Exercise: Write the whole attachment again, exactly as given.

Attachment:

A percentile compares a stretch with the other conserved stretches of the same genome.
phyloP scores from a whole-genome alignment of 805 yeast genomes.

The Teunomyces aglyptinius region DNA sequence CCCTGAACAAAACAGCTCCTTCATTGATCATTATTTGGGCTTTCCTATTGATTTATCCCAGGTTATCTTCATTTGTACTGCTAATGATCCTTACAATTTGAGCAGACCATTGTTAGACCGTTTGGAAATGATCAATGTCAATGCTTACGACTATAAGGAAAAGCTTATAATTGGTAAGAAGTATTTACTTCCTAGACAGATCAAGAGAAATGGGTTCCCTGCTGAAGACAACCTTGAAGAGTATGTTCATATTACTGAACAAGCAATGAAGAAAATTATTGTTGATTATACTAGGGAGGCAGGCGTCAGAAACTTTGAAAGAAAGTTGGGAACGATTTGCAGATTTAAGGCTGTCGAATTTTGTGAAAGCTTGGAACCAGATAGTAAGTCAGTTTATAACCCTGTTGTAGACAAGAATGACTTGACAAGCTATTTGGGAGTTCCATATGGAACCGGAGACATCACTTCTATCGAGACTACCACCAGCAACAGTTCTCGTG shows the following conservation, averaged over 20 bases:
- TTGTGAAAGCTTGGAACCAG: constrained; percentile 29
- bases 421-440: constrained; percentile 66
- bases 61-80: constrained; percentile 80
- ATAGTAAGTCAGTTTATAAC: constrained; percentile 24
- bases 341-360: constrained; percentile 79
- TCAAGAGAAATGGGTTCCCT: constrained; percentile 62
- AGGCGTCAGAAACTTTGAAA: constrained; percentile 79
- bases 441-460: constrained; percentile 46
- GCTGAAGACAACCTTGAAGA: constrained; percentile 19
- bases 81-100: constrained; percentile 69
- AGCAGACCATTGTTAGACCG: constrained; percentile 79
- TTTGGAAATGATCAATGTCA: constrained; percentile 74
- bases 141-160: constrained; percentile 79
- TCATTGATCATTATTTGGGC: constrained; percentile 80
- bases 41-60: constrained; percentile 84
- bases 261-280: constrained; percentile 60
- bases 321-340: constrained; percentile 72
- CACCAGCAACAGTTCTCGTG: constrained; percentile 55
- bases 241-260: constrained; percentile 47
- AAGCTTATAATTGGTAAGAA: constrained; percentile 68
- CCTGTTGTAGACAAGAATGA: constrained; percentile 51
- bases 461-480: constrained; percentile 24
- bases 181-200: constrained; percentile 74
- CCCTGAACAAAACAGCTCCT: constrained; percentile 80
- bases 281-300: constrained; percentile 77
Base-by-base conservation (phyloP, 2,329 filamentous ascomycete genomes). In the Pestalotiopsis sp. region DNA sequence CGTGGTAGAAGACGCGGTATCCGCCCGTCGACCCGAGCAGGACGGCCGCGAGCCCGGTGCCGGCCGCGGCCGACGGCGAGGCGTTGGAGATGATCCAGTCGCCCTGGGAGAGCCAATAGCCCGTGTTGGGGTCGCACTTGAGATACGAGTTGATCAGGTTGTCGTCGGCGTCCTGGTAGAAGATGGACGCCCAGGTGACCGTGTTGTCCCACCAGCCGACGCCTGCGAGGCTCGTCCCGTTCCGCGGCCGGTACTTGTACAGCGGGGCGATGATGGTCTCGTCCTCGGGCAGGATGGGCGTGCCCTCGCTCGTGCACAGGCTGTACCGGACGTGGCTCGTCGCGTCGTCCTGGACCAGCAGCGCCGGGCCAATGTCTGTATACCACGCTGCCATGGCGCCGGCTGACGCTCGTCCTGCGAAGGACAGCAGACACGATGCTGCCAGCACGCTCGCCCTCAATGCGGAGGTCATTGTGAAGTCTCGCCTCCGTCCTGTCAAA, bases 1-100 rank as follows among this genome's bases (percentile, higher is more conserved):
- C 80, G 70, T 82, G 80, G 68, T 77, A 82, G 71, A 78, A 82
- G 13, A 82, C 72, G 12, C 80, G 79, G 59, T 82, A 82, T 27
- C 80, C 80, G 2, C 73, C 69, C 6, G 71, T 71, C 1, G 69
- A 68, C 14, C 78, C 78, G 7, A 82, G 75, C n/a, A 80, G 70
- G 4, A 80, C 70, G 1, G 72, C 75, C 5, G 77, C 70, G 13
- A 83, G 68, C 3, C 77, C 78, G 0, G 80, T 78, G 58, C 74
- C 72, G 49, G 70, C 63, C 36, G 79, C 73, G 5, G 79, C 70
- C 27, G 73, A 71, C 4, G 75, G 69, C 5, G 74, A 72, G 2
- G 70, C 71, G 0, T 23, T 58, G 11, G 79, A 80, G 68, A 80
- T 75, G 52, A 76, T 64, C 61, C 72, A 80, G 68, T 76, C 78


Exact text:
A percentile compares a stretch with the other conserved stretches of the same genome.
phyloP scores from a whole-genome alignment of 805 yeast genomes.

The Teunomyces aglyptinius region DNA sequence CCCTGAACAAAACAGCTCCTTCATTGATCATTATTTGGGCTTTCCTATTGATTTATCCCAGGTTATCTTCATTTGTACTGCTAATGATCCTTACAATTTGAGCAGACCATTGTTAGACCGTTTGGAAATGATCAATGTCAATGCTTACGACTATAAGGAAAAGCTTATAATTGGTAAGAAGTATTTACTTCCTAGACAGATCAAGAGAAATGGGTTCCCTGCTGAAGACAACCTTGAAGAGTATGTTCATATTACTGAACAAGCAATGAAGAAAATTATTGTTGATTATACTAGGGAGGCAGGCGTCAGAAACTTTGAAAGAAAGTTGGGAACGATTTGCAGATTTAAGGCTGTCGAATTTTGTGAAAGCTTGGAACCAGATAGTAAGTCAGTTTATAACCCTGTTGTAGACAAGAATGACTTGACAAGCTATTTGGGAGTTCCATATGGAACCGGAGACATCACTTCTATCGAGACTACCACCAGCAACAGTTCTCGTG shows the following conservation, averaged over 20 bases:
- TTGTGAAAGCTTGGAACCAG: constrained; percentile 29
- bases 421-440: constrained; percentile 66
- bases 61-80: constrained; percentile 80
- ATAGTAAGTCAGTTTATAAC: constrained; percentile 24
- bases 341-360: constrained; percentile 79
- TCAAGAGAAATGGGTTCCCT: constrained; percentile 62
- AGGCGTCAGAAACTTTGAAA: constrained; percentile 79
- bases 441-460: constrained; percentile 46
- GCTGAAGACAACCTTGAAGA: constrained; percentile 19
- bases 81-100: constrained; percentile 69
- AGCAGACCATTGTTAGACCG: constrained; percentile 79
- TTTGGAAATGATCAATGTCA: constrained; percentile 74
- bases 141-160: constrained; percentile 79
- TCATTGATCATTATTTGGGC: constrained; percentile 80
- bases 41-60: constrained; percentile 84
- bases 261-280: constrained; percentile 60
- bases 321-340: constrained; percentile 72
- CACCAGCAACAGTTCTCGTG: constrained; percentile 55
- bases 241-260: constrained; percentile 47
- AAGCTTATAATTGGTAAGAA: constrained; percentile 68
- CCTGTTGTAGACAAGAATGA: constrained; percentile 51
- bases 461-480: constrained; percentile 24
- bases 181-200: constrained; percentile 74
- CCCTGAACAAAACAGCTCCT: constrained; percentile 80
- bases 281-300: constrained; percentile 77
Base-by-base conservation (phyloP, 2,329 filamentous ascomycete genomes). In the Pestalotiopsis sp. region DNA sequence CGTGGTAGAAGACGCGGTATCCGCCCGTCGACCCGAGCAGGACGGCCGCGAGCCCGGTGCCGGCCGCGGCCGACGGCGAGGCGTTGGAGATGATCCAGTCGCCCTGGGAGAGCCAATAGCCCGTGTTGGGGTCGCACTTGAGATACGAGTTGATCAGGTTGTCGTCGGCGTCCTGGTAGAAGATGGACGCCCAGGTGACCGTGTTGTCCCACCAGCCGACGCCTGCGAGGCTCGTCCCGTTCCGCGGCCGGTACTTGTACAGCGGGGCGATGATGGTCTCGTCCTCGGGCAGGATGGGCGTGCCCTCGCTCGTGCACAGGCTGTACCGGACGTGGCTCGTCGCGTCGTCCTGGACCAGCAGCGCCGGGCCAATGTCTGTATACCACGCTGCCATGGCGCCGGCTGACGCTCGTCCTGCGAAGGACAGCAGACACGATGCTGCCAGCACGCTCGCCCTCAATGCGGAGGTCATTGTGAAGTCTCGCCTCCGTCCTGTCAAA, bases 1-100 rank as follows among this genome's bases (percentile, higher is more conserved):
- C 80, G 70, T 82, G 80, G 68, T 77, A 82, G 71, A 78, A 82
- G 13, A 82, C 72, G 12, C 80, G 79, G 59, T 82, A 82, T 27
- C 80, C 80, G 2, C 73, C 69, C 6, G 71, T 71, C 1, G 69
- A 68, C 14, C 78, C 78, G 7, A 82, G 75, C n/a, A 80, G 70
- G 4, A 80, C 70, G 1, G 72, C 75, C 5, G 77, C 70, G 13
- A 83, G 68, C 3, C 77, C 78, G 0, G 80, T 78, G 58, C 74
- C 72, G 49, G 70, C 63, C 36, G 79, C 73, G 5, G 79, C 70
- C 27, G 73, A 71, C 4, G 75, G 69, C 5, G 74, A 72, G 2
- G 70, C 71, G 0, T 23, T 58, G 11, G 79, A 80, G 68, A 80
- T 75, G 52, A 76, T 64, C 61, C 72, A 80, G 68, T 76, C 78